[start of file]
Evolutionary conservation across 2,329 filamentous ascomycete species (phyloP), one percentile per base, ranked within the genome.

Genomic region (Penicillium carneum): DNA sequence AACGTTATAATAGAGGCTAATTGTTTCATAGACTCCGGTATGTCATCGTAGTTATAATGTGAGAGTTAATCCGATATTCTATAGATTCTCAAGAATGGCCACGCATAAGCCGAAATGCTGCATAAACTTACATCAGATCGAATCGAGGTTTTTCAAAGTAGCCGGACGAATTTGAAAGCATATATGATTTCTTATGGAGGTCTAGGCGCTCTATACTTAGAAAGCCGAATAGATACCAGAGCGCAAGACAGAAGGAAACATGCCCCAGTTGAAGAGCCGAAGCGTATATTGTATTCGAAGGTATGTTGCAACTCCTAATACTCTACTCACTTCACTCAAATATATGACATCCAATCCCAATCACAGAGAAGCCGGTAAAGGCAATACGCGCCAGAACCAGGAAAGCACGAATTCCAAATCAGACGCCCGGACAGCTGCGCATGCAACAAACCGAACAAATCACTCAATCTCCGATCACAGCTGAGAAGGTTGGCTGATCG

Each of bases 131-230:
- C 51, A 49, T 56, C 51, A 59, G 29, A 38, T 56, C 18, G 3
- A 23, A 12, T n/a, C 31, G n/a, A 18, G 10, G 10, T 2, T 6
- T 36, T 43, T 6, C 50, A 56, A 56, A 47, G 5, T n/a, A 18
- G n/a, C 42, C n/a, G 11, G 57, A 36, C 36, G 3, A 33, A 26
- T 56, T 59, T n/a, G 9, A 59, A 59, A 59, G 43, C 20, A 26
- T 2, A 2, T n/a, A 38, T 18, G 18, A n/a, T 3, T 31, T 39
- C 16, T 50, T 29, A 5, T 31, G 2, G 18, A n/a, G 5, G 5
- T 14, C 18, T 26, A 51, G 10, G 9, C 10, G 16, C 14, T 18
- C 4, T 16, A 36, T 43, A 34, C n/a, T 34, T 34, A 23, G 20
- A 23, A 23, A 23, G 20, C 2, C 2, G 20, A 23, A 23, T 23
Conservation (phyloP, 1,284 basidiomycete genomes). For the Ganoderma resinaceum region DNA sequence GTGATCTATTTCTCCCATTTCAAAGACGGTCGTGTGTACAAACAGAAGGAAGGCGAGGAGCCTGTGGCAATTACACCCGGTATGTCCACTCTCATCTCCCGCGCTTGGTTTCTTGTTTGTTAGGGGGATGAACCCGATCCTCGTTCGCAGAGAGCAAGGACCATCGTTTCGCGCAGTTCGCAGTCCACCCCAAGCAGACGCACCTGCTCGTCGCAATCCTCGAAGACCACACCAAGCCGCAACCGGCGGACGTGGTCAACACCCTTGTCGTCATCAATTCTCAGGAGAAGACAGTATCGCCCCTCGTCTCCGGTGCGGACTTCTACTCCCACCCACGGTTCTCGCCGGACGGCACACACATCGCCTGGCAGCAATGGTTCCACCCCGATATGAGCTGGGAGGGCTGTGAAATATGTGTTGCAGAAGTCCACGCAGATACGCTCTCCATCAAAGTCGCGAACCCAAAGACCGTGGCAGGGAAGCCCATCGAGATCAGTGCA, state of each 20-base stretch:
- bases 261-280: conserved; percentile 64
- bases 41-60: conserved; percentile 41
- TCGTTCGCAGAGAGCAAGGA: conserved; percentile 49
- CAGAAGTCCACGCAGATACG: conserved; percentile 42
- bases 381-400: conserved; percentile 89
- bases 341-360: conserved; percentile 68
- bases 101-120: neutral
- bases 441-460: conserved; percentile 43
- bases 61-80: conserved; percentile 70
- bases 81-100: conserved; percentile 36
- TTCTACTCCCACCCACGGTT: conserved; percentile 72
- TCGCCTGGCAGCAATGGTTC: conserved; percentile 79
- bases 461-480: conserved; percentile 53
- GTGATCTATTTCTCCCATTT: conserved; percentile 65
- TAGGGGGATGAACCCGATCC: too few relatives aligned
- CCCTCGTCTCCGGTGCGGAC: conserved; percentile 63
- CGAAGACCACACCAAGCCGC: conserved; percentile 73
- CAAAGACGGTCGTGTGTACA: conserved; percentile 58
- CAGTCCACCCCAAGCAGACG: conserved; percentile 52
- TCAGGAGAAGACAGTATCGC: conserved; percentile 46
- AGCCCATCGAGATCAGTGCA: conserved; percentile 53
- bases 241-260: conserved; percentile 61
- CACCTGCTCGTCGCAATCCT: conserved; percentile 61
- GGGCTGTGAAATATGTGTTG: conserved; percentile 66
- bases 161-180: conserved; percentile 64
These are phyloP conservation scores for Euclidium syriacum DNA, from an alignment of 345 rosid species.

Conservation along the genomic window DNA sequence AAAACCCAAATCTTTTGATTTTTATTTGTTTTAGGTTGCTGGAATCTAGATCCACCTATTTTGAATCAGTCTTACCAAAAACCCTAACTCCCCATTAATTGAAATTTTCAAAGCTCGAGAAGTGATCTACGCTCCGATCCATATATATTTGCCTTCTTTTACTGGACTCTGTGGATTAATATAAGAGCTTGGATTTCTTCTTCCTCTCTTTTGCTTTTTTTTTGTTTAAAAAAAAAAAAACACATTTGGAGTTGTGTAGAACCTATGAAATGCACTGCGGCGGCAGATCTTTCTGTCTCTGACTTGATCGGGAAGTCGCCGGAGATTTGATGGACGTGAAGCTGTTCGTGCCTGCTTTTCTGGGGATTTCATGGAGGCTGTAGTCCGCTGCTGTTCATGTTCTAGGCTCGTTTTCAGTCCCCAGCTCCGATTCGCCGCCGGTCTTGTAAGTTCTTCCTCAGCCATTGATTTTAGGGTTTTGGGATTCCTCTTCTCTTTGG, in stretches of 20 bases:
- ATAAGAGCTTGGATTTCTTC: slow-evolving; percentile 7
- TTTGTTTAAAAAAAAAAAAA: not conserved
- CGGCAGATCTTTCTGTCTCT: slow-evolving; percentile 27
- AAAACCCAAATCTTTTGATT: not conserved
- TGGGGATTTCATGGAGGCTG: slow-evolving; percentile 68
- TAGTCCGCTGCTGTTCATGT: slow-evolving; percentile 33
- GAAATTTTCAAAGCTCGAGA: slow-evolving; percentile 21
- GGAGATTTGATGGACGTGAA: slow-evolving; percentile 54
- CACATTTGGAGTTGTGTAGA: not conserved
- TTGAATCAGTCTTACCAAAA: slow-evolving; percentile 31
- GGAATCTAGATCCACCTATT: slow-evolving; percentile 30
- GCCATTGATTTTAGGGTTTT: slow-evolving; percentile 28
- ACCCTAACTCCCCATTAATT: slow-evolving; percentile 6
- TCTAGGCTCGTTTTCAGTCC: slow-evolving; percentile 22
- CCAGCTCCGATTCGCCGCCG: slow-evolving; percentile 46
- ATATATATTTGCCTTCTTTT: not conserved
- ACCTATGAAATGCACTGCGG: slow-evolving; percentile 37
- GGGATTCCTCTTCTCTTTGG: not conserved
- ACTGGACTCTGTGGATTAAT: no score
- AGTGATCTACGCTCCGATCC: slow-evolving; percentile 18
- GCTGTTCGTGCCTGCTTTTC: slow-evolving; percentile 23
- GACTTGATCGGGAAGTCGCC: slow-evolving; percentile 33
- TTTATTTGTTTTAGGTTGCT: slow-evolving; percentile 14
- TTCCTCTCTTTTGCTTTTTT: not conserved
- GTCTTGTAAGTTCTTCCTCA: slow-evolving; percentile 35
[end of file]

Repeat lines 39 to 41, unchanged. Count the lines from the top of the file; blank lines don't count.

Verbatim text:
- bases 161-180: conserved; percentile 64
These are phyloP conservation scores for Euclidium syriacum DNA, from an alignment of 345 rosid species.

Conservation along the genomic window DNA sequence AAAACCCAAATCTTTTGATTTTTATTTGTTTTAGGTTGCTGGAATCTAGATCCACCTATTTTGAATCAGTCTTACCAAAAACCCTAACTCCCCATTAATTGAAATTTTCAAAGCTCGAGAAGTGATCTACGCTCCGATCCATATATATTTGCCTTCTTTTACTGGACTCTGTGGATTAATATAAGAGCTTGGATTTCTTCTTCCTCTCTTTTGCTTTTTTTTTGTTTAAAAAAAAAAAAACACATTTGGAGTTGTGTAGAACCTATGAAATGCACTGCGGCGGCAGATCTTTCTGTCTCTGACTTGATCGGGAAGTCGCCGGAGATTTGATGGACGTGAAGCTGTTCGTGCCTGCTTTTCTGGGGATTTCATGGAGGCTGTAGTCCGCTGCTGTTCATGTTCTAGGCTCGTTTTCAGTCCCCAGCTCCGATTCGCCGCCGGTCTTGTAAGTTCTTCCTCAGCCATTGATTTTAGGGTTTTGGGATTCCTCTTCTCTTTGG, in stretches of 20 bases: